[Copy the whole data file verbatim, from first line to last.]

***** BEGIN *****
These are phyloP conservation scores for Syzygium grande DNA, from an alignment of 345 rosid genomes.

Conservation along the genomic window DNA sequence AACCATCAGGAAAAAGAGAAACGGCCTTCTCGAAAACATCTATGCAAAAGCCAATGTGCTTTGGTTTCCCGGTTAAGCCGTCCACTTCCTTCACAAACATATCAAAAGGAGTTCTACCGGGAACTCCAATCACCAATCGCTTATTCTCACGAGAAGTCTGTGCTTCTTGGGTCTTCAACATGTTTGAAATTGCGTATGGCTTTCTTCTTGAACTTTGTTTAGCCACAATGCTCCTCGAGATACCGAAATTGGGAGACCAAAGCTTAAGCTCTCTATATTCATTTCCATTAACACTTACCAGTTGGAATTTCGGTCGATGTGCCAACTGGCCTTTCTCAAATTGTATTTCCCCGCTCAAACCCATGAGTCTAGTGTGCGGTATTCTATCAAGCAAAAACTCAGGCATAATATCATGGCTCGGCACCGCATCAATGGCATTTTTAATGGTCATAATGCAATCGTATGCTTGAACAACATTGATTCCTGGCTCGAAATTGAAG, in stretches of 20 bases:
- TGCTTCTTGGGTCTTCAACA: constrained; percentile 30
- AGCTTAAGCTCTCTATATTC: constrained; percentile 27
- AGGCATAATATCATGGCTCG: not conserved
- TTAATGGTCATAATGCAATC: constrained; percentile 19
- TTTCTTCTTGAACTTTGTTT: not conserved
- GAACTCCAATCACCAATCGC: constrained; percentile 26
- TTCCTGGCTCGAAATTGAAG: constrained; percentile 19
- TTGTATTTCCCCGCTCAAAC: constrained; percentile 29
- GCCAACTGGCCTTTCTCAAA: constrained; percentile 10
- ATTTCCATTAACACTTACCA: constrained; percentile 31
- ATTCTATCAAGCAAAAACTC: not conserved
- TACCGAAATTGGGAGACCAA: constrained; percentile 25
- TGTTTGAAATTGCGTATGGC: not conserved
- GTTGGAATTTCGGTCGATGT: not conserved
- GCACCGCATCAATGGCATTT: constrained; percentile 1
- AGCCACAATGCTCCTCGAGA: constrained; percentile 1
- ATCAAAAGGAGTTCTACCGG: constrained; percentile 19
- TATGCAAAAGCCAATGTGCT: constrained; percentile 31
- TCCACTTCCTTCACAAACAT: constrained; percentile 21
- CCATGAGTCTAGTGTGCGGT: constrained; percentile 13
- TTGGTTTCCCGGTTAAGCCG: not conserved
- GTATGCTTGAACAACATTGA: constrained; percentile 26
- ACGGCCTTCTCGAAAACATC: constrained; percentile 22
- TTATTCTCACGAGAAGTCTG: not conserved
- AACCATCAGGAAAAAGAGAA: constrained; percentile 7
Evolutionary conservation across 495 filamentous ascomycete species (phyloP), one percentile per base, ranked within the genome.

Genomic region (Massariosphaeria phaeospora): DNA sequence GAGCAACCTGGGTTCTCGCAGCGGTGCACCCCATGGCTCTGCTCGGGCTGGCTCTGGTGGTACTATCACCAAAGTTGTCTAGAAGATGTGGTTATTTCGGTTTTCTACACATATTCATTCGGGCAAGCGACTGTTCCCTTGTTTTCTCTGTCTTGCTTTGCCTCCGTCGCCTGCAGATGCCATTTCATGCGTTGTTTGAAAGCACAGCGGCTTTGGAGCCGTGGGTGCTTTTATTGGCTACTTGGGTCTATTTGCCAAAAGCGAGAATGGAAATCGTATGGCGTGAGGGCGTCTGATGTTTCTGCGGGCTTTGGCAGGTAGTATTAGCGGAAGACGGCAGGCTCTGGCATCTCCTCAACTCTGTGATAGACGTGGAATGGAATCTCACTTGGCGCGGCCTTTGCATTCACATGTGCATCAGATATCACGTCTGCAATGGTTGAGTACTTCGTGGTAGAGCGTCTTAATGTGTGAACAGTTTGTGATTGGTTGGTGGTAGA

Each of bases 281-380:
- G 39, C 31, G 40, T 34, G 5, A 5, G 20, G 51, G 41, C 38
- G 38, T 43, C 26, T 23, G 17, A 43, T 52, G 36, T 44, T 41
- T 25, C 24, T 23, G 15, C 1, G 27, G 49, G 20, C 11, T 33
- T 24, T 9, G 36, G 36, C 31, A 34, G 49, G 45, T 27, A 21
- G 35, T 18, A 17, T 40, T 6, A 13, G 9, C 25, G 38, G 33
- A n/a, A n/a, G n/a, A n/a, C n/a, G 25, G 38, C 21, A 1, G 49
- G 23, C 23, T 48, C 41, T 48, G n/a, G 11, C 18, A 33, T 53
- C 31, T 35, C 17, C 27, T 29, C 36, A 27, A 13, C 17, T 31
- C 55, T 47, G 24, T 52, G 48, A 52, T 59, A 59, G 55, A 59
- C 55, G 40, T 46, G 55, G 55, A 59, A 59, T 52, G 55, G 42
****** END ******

These are phyloP conservation scores for Syzygium grande DNA, from an alignment of 345 rosid genomes.

Conservation along the genomic window DNA sequence AACCATCAGGAAAAAGAGAAACGGCCTTCTCGAAAACATCTATGCAAAAGCCAATGTGCTTTGGTTTCCCGGTTAAGCCGTCCACTTCCTTCACAAACATATCAAAAGGAGTTCTACCGGGAACTCCAATCACCAATCGCTTATTCTCACGAGAAGTCTGTGCTTCTTGGGTCTTCAACATGTTTGAAATTGCGTATGGCTTTCTTCTTGAACTTTGTTTAGCCACAATGCTCCTCGAGATACCGAAATTGGGAGACCAAAGCTTAAGCTCTCTATATTCATTTCCATTAACACTTACCAGTTGGAATTTCGGTCGATGTGCCAACTGGCCTTTCTCAAATTGTATTTCCCCGCTCAAACCCATGAGTCTAGTGTGCGGTATTCTATCAAGCAAAAACTCAGGCATAATATCATGGCTCGGCACCGCATCAATGGCATTTTTAATGGTCATAATGCAATCGTATGCTTGAACAACATTGATTCCTGGCTCGAAATTGAAG, in stretches of 20 bases:
- TGCTTCTTGGGTCTTCAACA: constrained; percentile 30
- AGCTTAAGCTCTCTATATTC: constrained; percentile 27
- AGGCATAATATCATGGCTCG: not conserved
- TTAATGGTCATAATGCAATC: constrained; percentile 19
- TTTCTTCTTGAACTTTGTTT: not conserved
- GAACTCCAATCACCAATCGC: constrained; percentile 26
- TTCCTGGCTCGAAATTGAAG: constrained; percentile 19
- TTGTATTTCCCCGCTCAAAC: constrained; percentile 29
- GCCAACTGGCCTTTCTCAAA: constrained; percentile 10
- ATTTCCATTAACACTTACCA: constrained; percentile 31
- ATTCTATCAAGCAAAAACTC: not conserved
- TACCGAAATTGGGAGACCAA: constrained; percentile 25
- TGTTTGAAATTGCGTATGGC: not conserved
- GTTGGAATTTCGGTCGATGT: not conserved
- GCACCGCATCAATGGCATTT: constrained; percentile 1
- AGCCACAATGCTCCTCGAGA: constrained; percentile 1
- ATCAAAAGGAGTTCTACCGG: constrained; percentile 19
- TATGCAAAAGCCAATGTGCT: constrained; percentile 31
- TCCACTTCCTTCACAAACAT: constrained; percentile 21
- CCATGAGTCTAGTGTGCGGT: constrained; percentile 13
- TTGGTTTCCCGGTTAAGCCG: not conserved
- GTATGCTTGAACAACATTGA: constrained; percentile 26
- ACGGCCTTCTCGAAAACATC: constrained; percentile 22
- TTATTCTCACGAGAAGTCTG: not conserved
- AACCATCAGGAAAAAGAGAA: constrained; percentile 7
Evolutionary conservation across 495 filamentous ascomycete species (phyloP), one percentile per base, ranked within the genome.

Genomic region (Massariosphaeria phaeospora): DNA sequence GAGCAACCTGGGTTCTCGCAGCGGTGCACCCCATGGCTCTGCTCGGGCTGGCTCTGGTGGTACTATCACCAAAGTTGTCTAGAAGATGTGGTTATTTCGGTTTTCTACACATATTCATTCGGGCAAGCGACTGTTCCCTTGTTTTCTCTGTCTTGCTTTGCCTCCGTCGCCTGCAGATGCCATTTCATGCGTTGTTTGAAAGCACAGCGGCTTTGGAGCCGTGGGTGCTTTTATTGGCTACTTGGGTCTATTTGCCAAAAGCGAGAATGGAAATCGTATGGCGTGAGGGCGTCTGATGTTTCTGCGGGCTTTGGCAGGTAGTATTAGCGGAAGACGGCAGGCTCTGGCATCTCCTCAACTCTGTGATAGACGTGGAATGGAATCTCACTTGGCGCGGCCTTTGCATTCACATGTGCATCAGATATCACGTCTGCAATGGTTGAGTACTTCGTGGTAGAGCGTCTTAATGTGTGAACAGTTTGTGATTGGTTGGTGGTAGA

Each of bases 281-380:
- G 39, C 31, G 40, T 34, G 5, A 5, G 20, G 51, G 41, C 38
- G 38, T 43, C 26, T 23, G 17, A 43, T 52, G 36, T 44, T 41
- T 25, C 24, T 23, G 15, C 1, G 27, G 49, G 20, C 11, T 33
- T 24, T 9, G 36, G 36, C 31, A 34, G 49, G 45, T 27, A 21
- G 35, T 18, A 17, T 40, T 6, A 13, G 9, C 25, G 38, G 33
- A n/a, A n/a, G n/a, A n/a, C n/a, G 25, G 38, C 21, A 1, G 49
- G 23, C 23, T 48, C 41, T 48, G n/a, G 11, C 18, A 33, T 53
- C 31, T 35, C 17, C 27, T 29, C 36, A 27, A 13, C 17, T 31
- C 55, T 47, G 24, T 52, G 48, A 52, T 59, A 59, G 55, A 59
- C 55, G 40, T 46, G 55, G 55, A 59, A 59, T 52, G 55, G 42